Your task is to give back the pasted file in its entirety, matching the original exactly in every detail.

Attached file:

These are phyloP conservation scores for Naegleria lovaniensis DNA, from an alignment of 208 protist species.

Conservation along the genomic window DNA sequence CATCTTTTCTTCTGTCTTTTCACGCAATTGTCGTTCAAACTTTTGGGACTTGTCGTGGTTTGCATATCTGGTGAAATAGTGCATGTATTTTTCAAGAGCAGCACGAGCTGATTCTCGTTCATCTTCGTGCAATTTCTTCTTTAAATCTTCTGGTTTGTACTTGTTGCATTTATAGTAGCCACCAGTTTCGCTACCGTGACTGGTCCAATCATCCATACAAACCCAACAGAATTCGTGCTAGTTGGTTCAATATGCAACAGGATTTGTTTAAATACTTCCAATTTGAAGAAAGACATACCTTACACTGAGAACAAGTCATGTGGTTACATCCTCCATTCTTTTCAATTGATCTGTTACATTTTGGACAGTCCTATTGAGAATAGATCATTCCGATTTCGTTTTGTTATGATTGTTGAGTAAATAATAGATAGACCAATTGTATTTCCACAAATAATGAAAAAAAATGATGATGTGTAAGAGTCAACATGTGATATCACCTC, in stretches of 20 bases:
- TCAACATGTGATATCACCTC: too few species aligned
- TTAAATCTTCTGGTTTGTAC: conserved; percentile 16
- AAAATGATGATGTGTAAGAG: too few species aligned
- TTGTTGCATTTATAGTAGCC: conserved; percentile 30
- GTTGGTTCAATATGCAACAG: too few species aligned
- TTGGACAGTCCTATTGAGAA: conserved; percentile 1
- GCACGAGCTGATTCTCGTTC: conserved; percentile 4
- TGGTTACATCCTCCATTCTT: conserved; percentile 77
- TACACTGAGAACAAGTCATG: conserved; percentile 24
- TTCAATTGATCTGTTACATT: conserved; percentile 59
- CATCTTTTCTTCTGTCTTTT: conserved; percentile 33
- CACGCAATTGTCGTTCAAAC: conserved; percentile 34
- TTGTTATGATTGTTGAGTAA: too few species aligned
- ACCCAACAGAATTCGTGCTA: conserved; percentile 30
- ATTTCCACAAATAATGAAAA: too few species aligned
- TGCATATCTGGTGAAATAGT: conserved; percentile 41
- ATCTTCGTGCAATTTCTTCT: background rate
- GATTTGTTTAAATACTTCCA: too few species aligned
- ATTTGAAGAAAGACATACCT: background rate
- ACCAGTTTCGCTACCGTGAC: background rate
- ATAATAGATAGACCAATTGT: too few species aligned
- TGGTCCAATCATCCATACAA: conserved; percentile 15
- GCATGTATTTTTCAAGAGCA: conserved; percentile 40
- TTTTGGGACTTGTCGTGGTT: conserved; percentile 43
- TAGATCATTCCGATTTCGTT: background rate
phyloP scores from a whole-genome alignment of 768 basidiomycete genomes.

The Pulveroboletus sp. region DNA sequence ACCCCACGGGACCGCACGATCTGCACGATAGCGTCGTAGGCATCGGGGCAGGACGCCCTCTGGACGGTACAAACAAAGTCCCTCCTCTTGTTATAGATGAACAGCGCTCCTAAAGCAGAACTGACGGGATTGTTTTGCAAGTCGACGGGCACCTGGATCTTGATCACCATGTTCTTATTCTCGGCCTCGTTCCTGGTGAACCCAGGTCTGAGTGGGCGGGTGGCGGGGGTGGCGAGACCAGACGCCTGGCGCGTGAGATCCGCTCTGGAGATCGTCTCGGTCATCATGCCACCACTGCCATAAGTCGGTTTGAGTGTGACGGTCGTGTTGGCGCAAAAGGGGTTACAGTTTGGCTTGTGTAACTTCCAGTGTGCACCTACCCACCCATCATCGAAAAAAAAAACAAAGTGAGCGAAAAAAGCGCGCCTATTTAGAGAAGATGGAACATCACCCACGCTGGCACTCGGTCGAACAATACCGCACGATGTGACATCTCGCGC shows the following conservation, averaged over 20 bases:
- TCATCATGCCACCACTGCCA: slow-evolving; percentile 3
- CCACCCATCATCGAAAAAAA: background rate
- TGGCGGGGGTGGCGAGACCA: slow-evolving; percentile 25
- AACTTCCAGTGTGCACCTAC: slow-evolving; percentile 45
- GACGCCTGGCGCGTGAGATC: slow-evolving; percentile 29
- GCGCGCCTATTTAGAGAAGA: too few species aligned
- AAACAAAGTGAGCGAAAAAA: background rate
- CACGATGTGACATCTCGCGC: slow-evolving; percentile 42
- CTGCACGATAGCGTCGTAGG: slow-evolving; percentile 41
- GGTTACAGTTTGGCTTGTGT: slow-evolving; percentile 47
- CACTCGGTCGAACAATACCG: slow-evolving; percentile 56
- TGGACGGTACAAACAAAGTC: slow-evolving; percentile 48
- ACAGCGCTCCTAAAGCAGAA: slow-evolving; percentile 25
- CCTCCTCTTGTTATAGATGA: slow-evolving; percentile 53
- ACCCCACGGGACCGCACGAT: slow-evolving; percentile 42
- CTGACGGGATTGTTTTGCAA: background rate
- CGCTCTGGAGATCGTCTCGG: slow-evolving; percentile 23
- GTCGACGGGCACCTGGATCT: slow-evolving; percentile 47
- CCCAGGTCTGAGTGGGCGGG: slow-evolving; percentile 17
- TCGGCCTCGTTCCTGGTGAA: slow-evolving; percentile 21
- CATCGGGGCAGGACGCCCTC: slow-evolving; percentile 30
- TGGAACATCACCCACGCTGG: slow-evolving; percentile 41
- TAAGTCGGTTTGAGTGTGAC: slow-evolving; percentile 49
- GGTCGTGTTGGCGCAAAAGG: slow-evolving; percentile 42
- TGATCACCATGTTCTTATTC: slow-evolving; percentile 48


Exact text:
These are phyloP conservation scores for Naegleria lovaniensis DNA, from an alignment of 208 protist species.

Conservation along the genomic window DNA sequence CATCTTTTCTTCTGTCTTTTCACGCAATTGTCGTTCAAACTTTTGGGACTTGTCGTGGTTTGCATATCTGGTGAAATAGTGCATGTATTTTTCAAGAGCAGCACGAGCTGATTCTCGTTCATCTTCGTGCAATTTCTTCTTTAAATCTTCTGGTTTGTACTTGTTGCATTTATAGTAGCCACCAGTTTCGCTACCGTGACTGGTCCAATCATCCATACAAACCCAACAGAATTCGTGCTAGTTGGTTCAATATGCAACAGGATTTGTTTAAATACTTCCAATTTGAAGAAAGACATACCTTACACTGAGAACAAGTCATGTGGTTACATCCTCCATTCTTTTCAATTGATCTGTTACATTTTGGACAGTCCTATTGAGAATAGATCATTCCGATTTCGTTTTGTTATGATTGTTGAGTAAATAATAGATAGACCAATTGTATTTCCACAAATAATGAAAAAAAATGATGATGTGTAAGAGTCAACATGTGATATCACCTC, in stretches of 20 bases:
- TCAACATGTGATATCACCTC: too few species aligned
- TTAAATCTTCTGGTTTGTAC: conserved; percentile 16
- AAAATGATGATGTGTAAGAG: too few species aligned
- TTGTTGCATTTATAGTAGCC: conserved; percentile 30
- GTTGGTTCAATATGCAACAG: too few species aligned
- TTGGACAGTCCTATTGAGAA: conserved; percentile 1
- GCACGAGCTGATTCTCGTTC: conserved; percentile 4
- TGGTTACATCCTCCATTCTT: conserved; percentile 77
- TACACTGAGAACAAGTCATG: conserved; percentile 24
- TTCAATTGATCTGTTACATT: conserved; percentile 59
- CATCTTTTCTTCTGTCTTTT: conserved; percentile 33
- CACGCAATTGTCGTTCAAAC: conserved; percentile 34
- TTGTTATGATTGTTGAGTAA: too few species aligned
- ACCCAACAGAATTCGTGCTA: conserved; percentile 30
- ATTTCCACAAATAATGAAAA: too few species aligned
- TGCATATCTGGTGAAATAGT: conserved; percentile 41
- ATCTTCGTGCAATTTCTTCT: background rate
- GATTTGTTTAAATACTTCCA: too few species aligned
- ATTTGAAGAAAGACATACCT: background rate
- ACCAGTTTCGCTACCGTGAC: background rate
- ATAATAGATAGACCAATTGT: too few species aligned
- TGGTCCAATCATCCATACAA: conserved; percentile 15
- GCATGTATTTTTCAAGAGCA: conserved; percentile 40
- TTTTGGGACTTGTCGTGGTT: conserved; percentile 43
- TAGATCATTCCGATTTCGTT: background rate
phyloP scores from a whole-genome alignment of 768 basidiomycete genomes.

The Pulveroboletus sp. region DNA sequence ACCCCACGGGACCGCACGATCTGCACGATAGCGTCGTAGGCATCGGGGCAGGACGCCCTCTGGACGGTACAAACAAAGTCCCTCCTCTTGTTATAGATGAACAGCGCTCCTAAAGCAGAACTGACGGGATTGTTTTGCAAGTCGACGGGCACCTGGATCTTGATCACCATGTTCTTATTCTCGGCCTCGTTCCTGGTGAACCCAGGTCTGAGTGGGCGGGTGGCGGGGGTGGCGAGACCAGACGCCTGGCGCGTGAGATCCGCTCTGGAGATCGTCTCGGTCATCATGCCACCACTGCCATAAGTCGGTTTGAGTGTGACGGTCGTGTTGGCGCAAAAGGGGTTACAGTTTGGCTTGTGTAACTTCCAGTGTGCACCTACCCACCCATCATCGAAAAAAAAAACAAAGTGAGCGAAAAAAGCGCGCCTATTTAGAGAAGATGGAACATCACCCACGCTGGCACTCGGTCGAACAATACCGCACGATGTGACATCTCGCGC shows the following conservation, averaged over 20 bases:
- TCATCATGCCACCACTGCCA: slow-evolving; percentile 3
- CCACCCATCATCGAAAAAAA: background rate
- TGGCGGGGGTGGCGAGACCA: slow-evolving; percentile 25
- AACTTCCAGTGTGCACCTAC: slow-evolving; percentile 45
- GACGCCTGGCGCGTGAGATC: slow-evolving; percentile 29
- GCGCGCCTATTTAGAGAAGA: too few species aligned
- AAACAAAGTGAGCGAAAAAA: background rate
- CACGATGTGACATCTCGCGC: slow-evolving; percentile 42
- CTGCACGATAGCGTCGTAGG: slow-evolving; percentile 41
- GGTTACAGTTTGGCTTGTGT: slow-evolving; percentile 47
- CACTCGGTCGAACAATACCG: slow-evolving; percentile 56
- TGGACGGTACAAACAAAGTC: slow-evolving; percentile 48
- ACAGCGCTCCTAAAGCAGAA: slow-evolving; percentile 25
- CCTCCTCTTGTTATAGATGA: slow-evolving; percentile 53
- ACCCCACGGGACCGCACGAT: slow-evolving; percentile 42
- CTGACGGGATTGTTTTGCAA: background rate
- CGCTCTGGAGATCGTCTCGG: slow-evolving; percentile 23
- GTCGACGGGCACCTGGATCT: slow-evolving; percentile 47
- CCCAGGTCTGAGTGGGCGGG: slow-evolving; percentile 17
- TCGGCCTCGTTCCTGGTGAA: slow-evolving; percentile 21
- CATCGGGGCAGGACGCCCTC: slow-evolving; percentile 30
- TGGAACATCACCCACGCTGG: slow-evolving; percentile 41
- TAAGTCGGTTTGAGTGTGAC: slow-evolving; percentile 49
- GGTCGTGTTGGCGCAAAAGG: slow-evolving; percentile 42
- TGATCACCATGTTCTTATTC: slow-evolving; percentile 48